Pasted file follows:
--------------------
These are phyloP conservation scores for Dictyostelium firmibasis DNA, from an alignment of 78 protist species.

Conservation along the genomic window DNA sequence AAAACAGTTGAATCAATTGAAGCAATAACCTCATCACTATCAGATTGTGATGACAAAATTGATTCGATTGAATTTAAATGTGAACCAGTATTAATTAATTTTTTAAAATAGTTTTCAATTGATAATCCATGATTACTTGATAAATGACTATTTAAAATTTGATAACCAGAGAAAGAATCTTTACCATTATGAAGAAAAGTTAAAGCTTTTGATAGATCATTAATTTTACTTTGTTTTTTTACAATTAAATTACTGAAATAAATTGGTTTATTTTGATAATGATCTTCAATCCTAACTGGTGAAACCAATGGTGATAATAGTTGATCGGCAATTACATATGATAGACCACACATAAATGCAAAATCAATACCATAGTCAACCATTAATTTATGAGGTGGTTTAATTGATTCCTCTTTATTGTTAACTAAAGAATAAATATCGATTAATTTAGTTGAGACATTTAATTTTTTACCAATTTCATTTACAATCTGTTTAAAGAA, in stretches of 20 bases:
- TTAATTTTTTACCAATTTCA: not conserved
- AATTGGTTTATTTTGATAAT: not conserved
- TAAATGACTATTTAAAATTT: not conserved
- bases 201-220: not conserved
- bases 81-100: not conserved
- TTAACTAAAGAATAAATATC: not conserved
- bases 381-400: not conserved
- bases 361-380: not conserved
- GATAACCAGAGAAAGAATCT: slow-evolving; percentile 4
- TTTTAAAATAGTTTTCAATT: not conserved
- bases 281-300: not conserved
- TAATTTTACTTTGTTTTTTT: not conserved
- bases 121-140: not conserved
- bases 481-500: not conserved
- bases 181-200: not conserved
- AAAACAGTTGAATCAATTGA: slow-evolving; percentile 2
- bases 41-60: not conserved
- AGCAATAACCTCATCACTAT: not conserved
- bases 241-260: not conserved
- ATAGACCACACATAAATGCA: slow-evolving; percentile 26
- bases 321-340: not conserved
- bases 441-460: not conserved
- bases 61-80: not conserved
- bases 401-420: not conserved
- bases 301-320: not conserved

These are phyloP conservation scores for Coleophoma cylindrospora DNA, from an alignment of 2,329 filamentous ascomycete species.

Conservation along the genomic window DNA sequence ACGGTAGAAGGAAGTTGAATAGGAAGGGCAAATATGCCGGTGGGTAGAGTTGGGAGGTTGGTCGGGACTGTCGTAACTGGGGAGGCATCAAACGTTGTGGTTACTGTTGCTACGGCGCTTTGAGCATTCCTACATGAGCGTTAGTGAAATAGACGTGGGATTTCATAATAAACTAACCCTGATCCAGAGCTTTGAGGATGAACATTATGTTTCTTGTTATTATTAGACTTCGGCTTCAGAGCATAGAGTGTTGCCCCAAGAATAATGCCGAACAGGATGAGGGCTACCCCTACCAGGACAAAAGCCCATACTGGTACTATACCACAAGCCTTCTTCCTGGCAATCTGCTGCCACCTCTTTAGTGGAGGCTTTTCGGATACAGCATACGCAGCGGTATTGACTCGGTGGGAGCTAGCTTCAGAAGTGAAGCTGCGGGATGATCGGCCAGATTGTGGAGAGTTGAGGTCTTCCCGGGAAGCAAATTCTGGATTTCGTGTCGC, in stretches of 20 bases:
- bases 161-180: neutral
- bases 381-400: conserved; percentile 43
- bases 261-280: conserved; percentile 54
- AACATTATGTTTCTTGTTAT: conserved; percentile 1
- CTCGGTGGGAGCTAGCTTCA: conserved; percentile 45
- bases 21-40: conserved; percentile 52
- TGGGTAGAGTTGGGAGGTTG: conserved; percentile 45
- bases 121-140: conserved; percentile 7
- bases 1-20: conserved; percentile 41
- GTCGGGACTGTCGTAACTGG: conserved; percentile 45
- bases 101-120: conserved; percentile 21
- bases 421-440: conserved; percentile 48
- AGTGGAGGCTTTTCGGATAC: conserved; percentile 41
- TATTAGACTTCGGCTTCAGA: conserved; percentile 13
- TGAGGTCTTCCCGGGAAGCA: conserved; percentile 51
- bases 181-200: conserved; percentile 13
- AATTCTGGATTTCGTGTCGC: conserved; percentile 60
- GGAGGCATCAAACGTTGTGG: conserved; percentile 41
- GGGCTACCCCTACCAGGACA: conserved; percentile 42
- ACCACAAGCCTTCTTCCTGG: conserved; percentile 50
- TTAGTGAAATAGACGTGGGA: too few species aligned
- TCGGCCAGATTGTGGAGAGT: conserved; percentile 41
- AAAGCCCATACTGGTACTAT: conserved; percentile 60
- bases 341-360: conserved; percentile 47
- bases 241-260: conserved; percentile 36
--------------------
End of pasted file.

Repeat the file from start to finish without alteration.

These are phyloP conservation scores for Dictyostelium firmibasis DNA, from an alignment of 78 protist species.

Conservation along the genomic window DNA sequence AAAACAGTTGAATCAATTGAAGCAATAACCTCATCACTATCAGATTGTGATGACAAAATTGATTCGATTGAATTTAAATGTGAACCAGTATTAATTAATTTTTTAAAATAGTTTTCAATTGATAATCCATGATTACTTGATAAATGACTATTTAAAATTTGATAACCAGAGAAAGAATCTTTACCATTATGAAGAAAAGTTAAAGCTTTTGATAGATCATTAATTTTACTTTGTTTTTTTACAATTAAATTACTGAAATAAATTGGTTTATTTTGATAATGATCTTCAATCCTAACTGGTGAAACCAATGGTGATAATAGTTGATCGGCAATTACATATGATAGACCACACATAAATGCAAAATCAATACCATAGTCAACCATTAATTTATGAGGTGGTTTAATTGATTCCTCTTTATTGTTAACTAAAGAATAAATATCGATTAATTTAGTTGAGACATTTAATTTTTTACCAATTTCATTTACAATCTGTTTAAAGAA, in stretches of 20 bases:
- TTAATTTTTTACCAATTTCA: not conserved
- AATTGGTTTATTTTGATAAT: not conserved
- TAAATGACTATTTAAAATTT: not conserved
- bases 201-220: not conserved
- bases 81-100: not conserved
- TTAACTAAAGAATAAATATC: not conserved
- bases 381-400: not conserved
- bases 361-380: not conserved
- GATAACCAGAGAAAGAATCT: slow-evolving; percentile 4
- TTTTAAAATAGTTTTCAATT: not conserved
- bases 281-300: not conserved
- TAATTTTACTTTGTTTTTTT: not conserved
- bases 121-140: not conserved
- bases 481-500: not conserved
- bases 181-200: not conserved
- AAAACAGTTGAATCAATTGA: slow-evolving; percentile 2
- bases 41-60: not conserved
- AGCAATAACCTCATCACTAT: not conserved
- bases 241-260: not conserved
- ATAGACCACACATAAATGCA: slow-evolving; percentile 26
- bases 321-340: not conserved
- bases 441-460: not conserved
- bases 61-80: not conserved
- bases 401-420: not conserved
- bases 301-320: not conserved

These are phyloP conservation scores for Coleophoma cylindrospora DNA, from an alignment of 2,329 filamentous ascomycete species.

Conservation along the genomic window DNA sequence ACGGTAGAAGGAAGTTGAATAGGAAGGGCAAATATGCCGGTGGGTAGAGTTGGGAGGTTGGTCGGGACTGTCGTAACTGGGGAGGCATCAAACGTTGTGGTTACTGTTGCTACGGCGCTTTGAGCATTCCTACATGAGCGTTAGTGAAATAGACGTGGGATTTCATAATAAACTAACCCTGATCCAGAGCTTTGAGGATGAACATTATGTTTCTTGTTATTATTAGACTTCGGCTTCAGAGCATAGAGTGTTGCCCCAAGAATAATGCCGAACAGGATGAGGGCTACCCCTACCAGGACAAAAGCCCATACTGGTACTATACCACAAGCCTTCTTCCTGGCAATCTGCTGCCACCTCTTTAGTGGAGGCTTTTCGGATACAGCATACGCAGCGGTATTGACTCGGTGGGAGCTAGCTTCAGAAGTGAAGCTGCGGGATGATCGGCCAGATTGTGGAGAGTTGAGGTCTTCCCGGGAAGCAAATTCTGGATTTCGTGTCGC, in stretches of 20 bases:
- bases 161-180: neutral
- bases 381-400: conserved; percentile 43
- bases 261-280: conserved; percentile 54
- AACATTATGTTTCTTGTTAT: conserved; percentile 1
- CTCGGTGGGAGCTAGCTTCA: conserved; percentile 45
- bases 21-40: conserved; percentile 52
- TGGGTAGAGTTGGGAGGTTG: conserved; percentile 45
- bases 121-140: conserved; percentile 7
- bases 1-20: conserved; percentile 41
- GTCGGGACTGTCGTAACTGG: conserved; percentile 45
- bases 101-120: conserved; percentile 21
- bases 421-440: conserved; percentile 48
- AGTGGAGGCTTTTCGGATAC: conserved; percentile 41
- TATTAGACTTCGGCTTCAGA: conserved; percentile 13
- TGAGGTCTTCCCGGGAAGCA: conserved; percentile 51
- bases 181-200: conserved; percentile 13
- AATTCTGGATTTCGTGTCGC: conserved; percentile 60
- GGAGGCATCAAACGTTGTGG: conserved; percentile 41
- GGGCTACCCCTACCAGGACA: conserved; percentile 42
- ACCACAAGCCTTCTTCCTGG: conserved; percentile 50
- TTAGTGAAATAGACGTGGGA: too few species aligned
- TCGGCCAGATTGTGGAGAGT: conserved; percentile 41
- AAAGCCCATACTGGTACTAT: conserved; percentile 60
- bases 341-360: conserved; percentile 47
- bases 241-260: conserved; percentile 36